As an alternative, the true perpetrator was, as soon as extra, the surge in energy prices, which massively inflated the import invoice. This additionally drove the EU’s commerce stability in items to a report deficit – certainly the primary on report, as a result of the EU normally runs a sizeable surplus!
In fact, the truth that inflation is simply as huge an issue in the remainder of Europe isn’t any comfort for British households and companies struggling to pay their payments. However these affected by “Brexit derangement syndrome” do us no favours by misdiagnosing the issues.
I’m not positive how else to explain this. Tunnel imaginative and prescient? Affirmation bias? Monomania?
Extra positively, inflation ought to fall sharply in each the euro space and the UK over the remainder of the yr. UK vitality value inflation will nonetheless observe the euro space down, as soon as our quirks have labored by means of.
That is regardless of OPEC’s choice over the weekend to chop oil manufacturing. Even after Monday’s 6 per cent soar, the worth of crude is greater than 20 per cent under the place it was a yr in the past. The gas value part of UK client inflation ought to nonetheless flip damaging, if it has not executed so already.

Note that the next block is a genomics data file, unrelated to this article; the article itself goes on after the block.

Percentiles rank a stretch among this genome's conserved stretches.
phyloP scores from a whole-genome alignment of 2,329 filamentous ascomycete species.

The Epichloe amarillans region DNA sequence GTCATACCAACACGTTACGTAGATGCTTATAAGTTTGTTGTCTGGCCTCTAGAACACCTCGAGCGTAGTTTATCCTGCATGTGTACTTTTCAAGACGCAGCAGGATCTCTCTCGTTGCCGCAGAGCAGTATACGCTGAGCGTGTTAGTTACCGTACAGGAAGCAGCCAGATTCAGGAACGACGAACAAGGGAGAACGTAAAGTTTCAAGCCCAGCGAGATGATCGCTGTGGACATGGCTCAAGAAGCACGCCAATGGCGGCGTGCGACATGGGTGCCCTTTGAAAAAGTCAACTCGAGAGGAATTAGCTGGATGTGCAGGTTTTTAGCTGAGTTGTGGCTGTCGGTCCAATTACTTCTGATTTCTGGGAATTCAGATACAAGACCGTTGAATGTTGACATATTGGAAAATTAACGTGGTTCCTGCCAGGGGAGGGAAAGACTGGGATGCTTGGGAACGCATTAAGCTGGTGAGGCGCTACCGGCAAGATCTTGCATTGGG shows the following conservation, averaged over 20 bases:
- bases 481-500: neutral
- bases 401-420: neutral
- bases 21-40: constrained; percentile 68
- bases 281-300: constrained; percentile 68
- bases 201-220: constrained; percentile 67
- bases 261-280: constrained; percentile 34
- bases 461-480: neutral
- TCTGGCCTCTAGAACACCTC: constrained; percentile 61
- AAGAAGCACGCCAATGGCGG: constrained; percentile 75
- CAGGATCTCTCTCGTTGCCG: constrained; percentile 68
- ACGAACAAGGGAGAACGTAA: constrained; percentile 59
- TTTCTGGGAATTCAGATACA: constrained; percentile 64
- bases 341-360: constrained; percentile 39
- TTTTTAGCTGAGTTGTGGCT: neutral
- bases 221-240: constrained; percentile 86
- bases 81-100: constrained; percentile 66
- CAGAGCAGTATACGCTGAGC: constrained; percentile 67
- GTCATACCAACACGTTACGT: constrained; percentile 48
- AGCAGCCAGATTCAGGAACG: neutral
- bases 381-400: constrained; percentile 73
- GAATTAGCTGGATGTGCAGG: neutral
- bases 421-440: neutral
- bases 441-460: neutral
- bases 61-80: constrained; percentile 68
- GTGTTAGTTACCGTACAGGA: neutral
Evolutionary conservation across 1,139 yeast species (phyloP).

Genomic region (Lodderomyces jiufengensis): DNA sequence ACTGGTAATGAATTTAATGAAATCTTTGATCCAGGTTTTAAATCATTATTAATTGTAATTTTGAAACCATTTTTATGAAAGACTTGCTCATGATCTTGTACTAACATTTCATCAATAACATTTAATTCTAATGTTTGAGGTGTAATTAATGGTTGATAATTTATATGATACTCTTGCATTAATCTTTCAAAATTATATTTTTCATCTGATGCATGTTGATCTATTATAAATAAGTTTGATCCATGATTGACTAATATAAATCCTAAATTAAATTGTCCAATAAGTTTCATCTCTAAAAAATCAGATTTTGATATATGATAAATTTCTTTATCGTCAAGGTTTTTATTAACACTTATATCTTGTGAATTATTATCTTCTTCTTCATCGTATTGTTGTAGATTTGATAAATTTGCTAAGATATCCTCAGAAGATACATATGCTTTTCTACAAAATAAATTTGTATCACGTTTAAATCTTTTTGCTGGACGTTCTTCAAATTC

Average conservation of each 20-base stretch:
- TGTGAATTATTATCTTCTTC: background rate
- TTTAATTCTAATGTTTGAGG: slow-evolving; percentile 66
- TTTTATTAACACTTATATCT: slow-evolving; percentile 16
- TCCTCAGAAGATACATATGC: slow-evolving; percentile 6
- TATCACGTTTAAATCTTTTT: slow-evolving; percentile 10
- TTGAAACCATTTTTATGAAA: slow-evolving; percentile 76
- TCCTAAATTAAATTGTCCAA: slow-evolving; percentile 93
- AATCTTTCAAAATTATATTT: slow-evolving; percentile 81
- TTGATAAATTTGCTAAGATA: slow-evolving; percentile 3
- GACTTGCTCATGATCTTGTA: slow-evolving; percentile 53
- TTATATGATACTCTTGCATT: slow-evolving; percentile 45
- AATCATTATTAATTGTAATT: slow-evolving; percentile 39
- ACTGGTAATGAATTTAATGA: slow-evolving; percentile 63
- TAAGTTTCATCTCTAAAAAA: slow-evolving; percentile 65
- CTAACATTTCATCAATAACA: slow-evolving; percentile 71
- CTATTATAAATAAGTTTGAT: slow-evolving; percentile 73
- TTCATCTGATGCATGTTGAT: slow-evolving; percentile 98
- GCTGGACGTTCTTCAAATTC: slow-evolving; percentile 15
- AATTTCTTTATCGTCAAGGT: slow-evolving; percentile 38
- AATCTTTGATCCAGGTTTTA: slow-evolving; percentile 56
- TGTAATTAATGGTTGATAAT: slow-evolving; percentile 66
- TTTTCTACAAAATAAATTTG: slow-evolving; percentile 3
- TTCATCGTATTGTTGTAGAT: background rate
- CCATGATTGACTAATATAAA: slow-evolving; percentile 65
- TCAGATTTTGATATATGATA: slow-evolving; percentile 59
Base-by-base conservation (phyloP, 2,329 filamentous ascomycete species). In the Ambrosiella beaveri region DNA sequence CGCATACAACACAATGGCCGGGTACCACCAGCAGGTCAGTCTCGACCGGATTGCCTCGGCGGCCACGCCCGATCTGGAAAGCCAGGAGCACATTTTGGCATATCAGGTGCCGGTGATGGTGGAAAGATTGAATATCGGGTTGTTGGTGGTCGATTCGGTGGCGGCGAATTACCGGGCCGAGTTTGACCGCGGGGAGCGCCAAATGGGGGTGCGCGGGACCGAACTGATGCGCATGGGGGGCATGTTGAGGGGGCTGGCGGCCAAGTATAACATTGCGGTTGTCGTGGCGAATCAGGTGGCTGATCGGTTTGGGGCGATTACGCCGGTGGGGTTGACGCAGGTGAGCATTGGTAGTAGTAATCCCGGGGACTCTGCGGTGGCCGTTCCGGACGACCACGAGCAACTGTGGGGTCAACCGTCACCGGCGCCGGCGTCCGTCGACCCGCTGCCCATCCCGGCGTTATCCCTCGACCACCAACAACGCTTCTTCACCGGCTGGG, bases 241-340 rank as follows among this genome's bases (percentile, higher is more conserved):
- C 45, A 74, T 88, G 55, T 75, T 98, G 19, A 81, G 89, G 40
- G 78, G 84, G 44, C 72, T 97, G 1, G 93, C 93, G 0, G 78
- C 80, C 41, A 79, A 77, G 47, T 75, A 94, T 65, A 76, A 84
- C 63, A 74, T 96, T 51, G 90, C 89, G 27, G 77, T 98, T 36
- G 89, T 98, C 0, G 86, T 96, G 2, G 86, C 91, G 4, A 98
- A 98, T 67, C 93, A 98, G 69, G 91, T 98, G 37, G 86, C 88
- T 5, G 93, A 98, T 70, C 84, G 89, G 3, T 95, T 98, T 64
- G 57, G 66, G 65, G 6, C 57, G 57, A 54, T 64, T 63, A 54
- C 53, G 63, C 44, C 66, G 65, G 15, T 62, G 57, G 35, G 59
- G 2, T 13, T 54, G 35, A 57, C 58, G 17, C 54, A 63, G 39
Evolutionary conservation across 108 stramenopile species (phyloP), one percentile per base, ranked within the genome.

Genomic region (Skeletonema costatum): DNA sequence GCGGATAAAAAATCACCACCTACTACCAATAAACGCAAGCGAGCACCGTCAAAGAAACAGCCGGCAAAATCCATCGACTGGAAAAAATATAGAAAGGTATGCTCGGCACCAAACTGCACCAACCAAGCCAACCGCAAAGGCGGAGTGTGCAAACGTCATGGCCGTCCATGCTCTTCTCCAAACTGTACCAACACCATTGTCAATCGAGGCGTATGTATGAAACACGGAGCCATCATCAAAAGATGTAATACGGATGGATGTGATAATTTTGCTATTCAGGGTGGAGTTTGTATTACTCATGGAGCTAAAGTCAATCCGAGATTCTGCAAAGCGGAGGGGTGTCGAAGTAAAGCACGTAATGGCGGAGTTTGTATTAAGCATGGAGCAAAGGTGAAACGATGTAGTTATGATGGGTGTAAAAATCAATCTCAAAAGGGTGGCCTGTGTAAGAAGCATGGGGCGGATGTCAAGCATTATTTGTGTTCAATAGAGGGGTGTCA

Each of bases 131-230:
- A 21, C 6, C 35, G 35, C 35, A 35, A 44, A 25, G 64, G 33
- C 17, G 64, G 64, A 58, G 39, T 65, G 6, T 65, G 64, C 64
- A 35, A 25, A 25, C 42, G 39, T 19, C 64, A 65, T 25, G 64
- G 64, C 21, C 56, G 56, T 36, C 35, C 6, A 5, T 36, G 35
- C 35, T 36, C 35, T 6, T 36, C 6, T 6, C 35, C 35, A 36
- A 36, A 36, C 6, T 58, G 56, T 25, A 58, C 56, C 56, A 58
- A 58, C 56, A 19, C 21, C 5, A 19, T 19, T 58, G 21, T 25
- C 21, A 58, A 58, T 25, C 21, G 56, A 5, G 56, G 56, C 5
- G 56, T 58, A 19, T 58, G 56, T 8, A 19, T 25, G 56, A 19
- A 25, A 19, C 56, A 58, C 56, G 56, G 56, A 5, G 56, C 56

Meals value inflation can be set to tumble. The UK will develop into much less depending on seasonal imports because the climate improves. The producer value measures counsel that pipeline pressures in the food industry have already eased significantly.
‘Core’ inflation might show a a lot more durable nut to crack – and that is what’s most worrying the Financial institution of England. Those that have been frequently and wrongly predicting that the soar in inflation can be “transitory” have tended to focus simply on vitality and meals costs, ignoring the underlying traits. Certainly, round two-thirds of the general basket of products and companies recorded a 12-month inflation price of greater than 4 per cent in January.
Fortuitously, there may be another excuse for optimism right here. The flood of low cost cash which has allowed such a broad-based rise in costs has now was a trickle, as financial and monetary circumstances have tightened.
This can be an rising headwind for the true economic system. Nevertheless it does imply that UK inflation is ready to fall sharply over the remainder of the yr – whatever the newest Brexit scaremongering.
Julian Jessop is an unbiased economist. He tweets at @julianhjessop